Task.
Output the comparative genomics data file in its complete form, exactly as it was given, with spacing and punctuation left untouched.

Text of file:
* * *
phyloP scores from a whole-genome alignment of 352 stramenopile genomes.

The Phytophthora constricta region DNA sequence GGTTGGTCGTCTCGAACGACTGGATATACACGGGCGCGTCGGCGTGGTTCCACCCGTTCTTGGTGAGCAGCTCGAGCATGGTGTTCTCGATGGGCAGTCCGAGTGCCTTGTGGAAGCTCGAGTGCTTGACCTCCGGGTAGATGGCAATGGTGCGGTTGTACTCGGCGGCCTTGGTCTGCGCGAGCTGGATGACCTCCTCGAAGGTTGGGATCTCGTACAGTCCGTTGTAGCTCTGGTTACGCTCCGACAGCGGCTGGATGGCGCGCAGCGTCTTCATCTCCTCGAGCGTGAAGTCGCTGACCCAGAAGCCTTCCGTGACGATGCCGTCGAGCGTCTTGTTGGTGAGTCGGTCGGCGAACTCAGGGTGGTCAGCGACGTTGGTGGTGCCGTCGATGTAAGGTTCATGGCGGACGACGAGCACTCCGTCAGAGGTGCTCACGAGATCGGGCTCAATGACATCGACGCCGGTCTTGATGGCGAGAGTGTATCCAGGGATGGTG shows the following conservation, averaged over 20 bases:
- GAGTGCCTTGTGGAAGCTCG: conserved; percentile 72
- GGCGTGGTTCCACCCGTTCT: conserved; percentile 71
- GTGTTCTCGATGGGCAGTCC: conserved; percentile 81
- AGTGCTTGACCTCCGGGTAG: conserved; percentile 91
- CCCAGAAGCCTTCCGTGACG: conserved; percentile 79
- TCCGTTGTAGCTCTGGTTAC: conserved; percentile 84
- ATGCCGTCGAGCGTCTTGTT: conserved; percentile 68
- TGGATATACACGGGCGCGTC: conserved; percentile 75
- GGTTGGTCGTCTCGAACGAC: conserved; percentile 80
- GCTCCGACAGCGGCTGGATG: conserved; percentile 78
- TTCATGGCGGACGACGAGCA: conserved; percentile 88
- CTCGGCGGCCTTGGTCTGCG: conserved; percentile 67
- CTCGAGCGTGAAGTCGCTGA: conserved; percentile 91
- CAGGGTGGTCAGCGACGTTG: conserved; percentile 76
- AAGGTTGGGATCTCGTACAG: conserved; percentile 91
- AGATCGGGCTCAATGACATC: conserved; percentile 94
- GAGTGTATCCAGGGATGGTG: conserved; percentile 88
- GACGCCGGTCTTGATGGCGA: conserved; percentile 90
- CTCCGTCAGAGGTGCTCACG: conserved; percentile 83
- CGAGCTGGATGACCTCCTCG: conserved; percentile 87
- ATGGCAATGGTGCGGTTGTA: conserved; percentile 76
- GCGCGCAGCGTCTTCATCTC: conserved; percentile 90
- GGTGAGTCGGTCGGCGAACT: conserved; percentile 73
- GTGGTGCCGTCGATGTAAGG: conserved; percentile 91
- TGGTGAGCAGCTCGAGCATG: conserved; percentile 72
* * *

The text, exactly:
phyloP scores from a whole-genome alignment of 352 stramenopile genomes.

The Phytophthora constricta region DNA sequence GGTTGGTCGTCTCGAACGACTGGATATACACGGGCGCGTCGGCGTGGTTCCACCCGTTCTTGGTGAGCAGCTCGAGCATGGTGTTCTCGATGGGCAGTCCGAGTGCCTTGTGGAAGCTCGAGTGCTTGACCTCCGGGTAGATGGCAATGGTGCGGTTGTACTCGGCGGCCTTGGTCTGCGCGAGCTGGATGACCTCCTCGAAGGTTGGGATCTCGTACAGTCCGTTGTAGCTCTGGTTACGCTCCGACAGCGGCTGGATGGCGCGCAGCGTCTTCATCTCCTCGAGCGTGAAGTCGCTGACCCAGAAGCCTTCCGTGACGATGCCGTCGAGCGTCTTGTTGGTGAGTCGGTCGGCGAACTCAGGGTGGTCAGCGACGTTGGTGGTGCCGTCGATGTAAGGTTCATGGCGGACGACGAGCACTCCGTCAGAGGTGCTCACGAGATCGGGCTCAATGACATCGACGCCGGTCTTGATGGCGAGAGTGTATCCAGGGATGGTG shows the following conservation, averaged over 20 bases:
- GAGTGCCTTGTGGAAGCTCG: conserved; percentile 72
- GGCGTGGTTCCACCCGTTCT: conserved; percentile 71
- GTGTTCTCGATGGGCAGTCC: conserved; percentile 81
- AGTGCTTGACCTCCGGGTAG: conserved; percentile 91
- CCCAGAAGCCTTCCGTGACG: conserved; percentile 79
- TCCGTTGTAGCTCTGGTTAC: conserved; percentile 84
- ATGCCGTCGAGCGTCTTGTT: conserved; percentile 68
- TGGATATACACGGGCGCGTC: conserved; percentile 75
- GGTTGGTCGTCTCGAACGAC: conserved; percentile 80
- GCTCCGACAGCGGCTGGATG: conserved; percentile 78
- TTCATGGCGGACGACGAGCA: conserved; percentile 88
- CTCGGCGGCCTTGGTCTGCG: conserved; percentile 67
- CTCGAGCGTGAAGTCGCTGA: conserved; percentile 91
- CAGGGTGGTCAGCGACGTTG: conserved; percentile 76
- AAGGTTGGGATCTCGTACAG: conserved; percentile 91
- AGATCGGGCTCAATGACATC: conserved; percentile 94
- GAGTGTATCCAGGGATGGTG: conserved; percentile 88
- GACGCCGGTCTTGATGGCGA: conserved; percentile 90
- CTCCGTCAGAGGTGCTCACG: conserved; percentile 83
- CGAGCTGGATGACCTCCTCG: conserved; percentile 87
- ATGGCAATGGTGCGGTTGTA: conserved; percentile 76
- GCGCGCAGCGTCTTCATCTC: conserved; percentile 90
- GGTGAGTCGGTCGGCGAACT: conserved; percentile 73
- GTGGTGCCGTCGATGTAAGG: conserved; percentile 91
- TGGTGAGCAGCTCGAGCATG: conserved; percentile 72